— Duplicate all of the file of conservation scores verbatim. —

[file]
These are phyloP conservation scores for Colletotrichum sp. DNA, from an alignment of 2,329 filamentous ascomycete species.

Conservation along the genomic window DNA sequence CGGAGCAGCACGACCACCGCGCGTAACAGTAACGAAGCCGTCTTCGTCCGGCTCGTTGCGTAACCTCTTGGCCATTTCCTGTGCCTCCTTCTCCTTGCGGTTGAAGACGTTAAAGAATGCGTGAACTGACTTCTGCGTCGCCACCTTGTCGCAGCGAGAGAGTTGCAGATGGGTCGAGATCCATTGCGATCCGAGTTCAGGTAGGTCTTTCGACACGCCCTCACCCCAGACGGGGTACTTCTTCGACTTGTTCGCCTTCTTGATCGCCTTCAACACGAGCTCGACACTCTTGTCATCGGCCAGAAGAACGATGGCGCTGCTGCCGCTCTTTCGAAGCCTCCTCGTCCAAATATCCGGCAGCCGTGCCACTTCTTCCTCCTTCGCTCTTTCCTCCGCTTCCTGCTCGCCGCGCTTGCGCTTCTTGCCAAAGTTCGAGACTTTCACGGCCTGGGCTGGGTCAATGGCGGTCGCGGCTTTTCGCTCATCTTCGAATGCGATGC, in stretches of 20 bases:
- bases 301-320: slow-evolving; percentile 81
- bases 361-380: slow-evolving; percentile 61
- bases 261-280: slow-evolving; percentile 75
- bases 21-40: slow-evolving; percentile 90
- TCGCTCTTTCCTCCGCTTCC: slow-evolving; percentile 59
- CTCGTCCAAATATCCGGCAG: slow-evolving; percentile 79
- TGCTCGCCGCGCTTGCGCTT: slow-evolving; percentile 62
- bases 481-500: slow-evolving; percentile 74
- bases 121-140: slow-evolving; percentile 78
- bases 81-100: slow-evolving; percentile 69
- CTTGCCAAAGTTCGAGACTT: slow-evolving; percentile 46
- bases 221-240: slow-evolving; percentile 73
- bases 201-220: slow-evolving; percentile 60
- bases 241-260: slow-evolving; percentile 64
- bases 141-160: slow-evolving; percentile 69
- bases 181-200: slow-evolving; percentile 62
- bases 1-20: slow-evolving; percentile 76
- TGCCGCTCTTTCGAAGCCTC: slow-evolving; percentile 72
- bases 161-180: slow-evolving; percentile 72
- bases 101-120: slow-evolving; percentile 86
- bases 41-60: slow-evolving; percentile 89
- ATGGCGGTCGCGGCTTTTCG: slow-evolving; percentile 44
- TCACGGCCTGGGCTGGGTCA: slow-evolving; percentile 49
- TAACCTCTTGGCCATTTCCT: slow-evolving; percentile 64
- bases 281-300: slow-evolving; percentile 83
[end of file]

These are phyloP conservation scores for Colletotrichum sp. DNA, from an alignment of 2,329 filamentous ascomycete species.

Conservation along the genomic window DNA sequence CGGAGCAGCACGACCACCGCGCGTAACAGTAACGAAGCCGTCTTCGTCCGGCTCGTTGCGTAACCTCTTGGCCATTTCCTGTGCCTCCTTCTCCTTGCGGTTGAAGACGTTAAAGAATGCGTGAACTGACTTCTGCGTCGCCACCTTGTCGCAGCGAGAGAGTTGCAGATGGGTCGAGATCCATTGCGATCCGAGTTCAGGTAGGTCTTTCGACACGCCCTCACCCCAGACGGGGTACTTCTTCGACTTGTTCGCCTTCTTGATCGCCTTCAACACGAGCTCGACACTCTTGTCATCGGCCAGAAGAACGATGGCGCTGCTGCCGCTCTTTCGAAGCCTCCTCGTCCAAATATCCGGCAGCCGTGCCACTTCTTCCTCCTTCGCTCTTTCCTCCGCTTCCTGCTCGCCGCGCTTGCGCTTCTTGCCAAAGTTCGAGACTTTCACGGCCTGGGCTGGGTCAATGGCGGTCGCGGCTTTTCGCTCATCTTCGAATGCGATGC, in stretches of 20 bases:
- bases 301-320: slow-evolving; percentile 81
- bases 361-380: slow-evolving; percentile 61
- bases 261-280: slow-evolving; percentile 75
- bases 21-40: slow-evolving; percentile 90
- TCGCTCTTTCCTCCGCTTCC: slow-evolving; percentile 59
- CTCGTCCAAATATCCGGCAG: slow-evolving; percentile 79
- TGCTCGCCGCGCTTGCGCTT: slow-evolving; percentile 62
- bases 481-500: slow-evolving; percentile 74
- bases 121-140: slow-evolving; percentile 78
- bases 81-100: slow-evolving; percentile 69
- CTTGCCAAAGTTCGAGACTT: slow-evolving; percentile 46
- bases 221-240: slow-evolving; percentile 73
- bases 201-220: slow-evolving; percentile 60
- bases 241-260: slow-evolving; percentile 64
- bases 141-160: slow-evolving; percentile 69
- bases 181-200: slow-evolving; percentile 62
- bases 1-20: slow-evolving; percentile 76
- TGCCGCTCTTTCGAAGCCTC: slow-evolving; percentile 72
- bases 161-180: slow-evolving; percentile 72
- bases 101-120: slow-evolving; percentile 86
- bases 41-60: slow-evolving; percentile 89
- ATGGCGGTCGCGGCTTTTCG: slow-evolving; percentile 44
- TCACGGCCTGGGCTGGGTCA: slow-evolving; percentile 49
- TAACCTCTTGGCCATTTCCT: slow-evolving; percentile 64
- bases 281-300: slow-evolving; percentile 83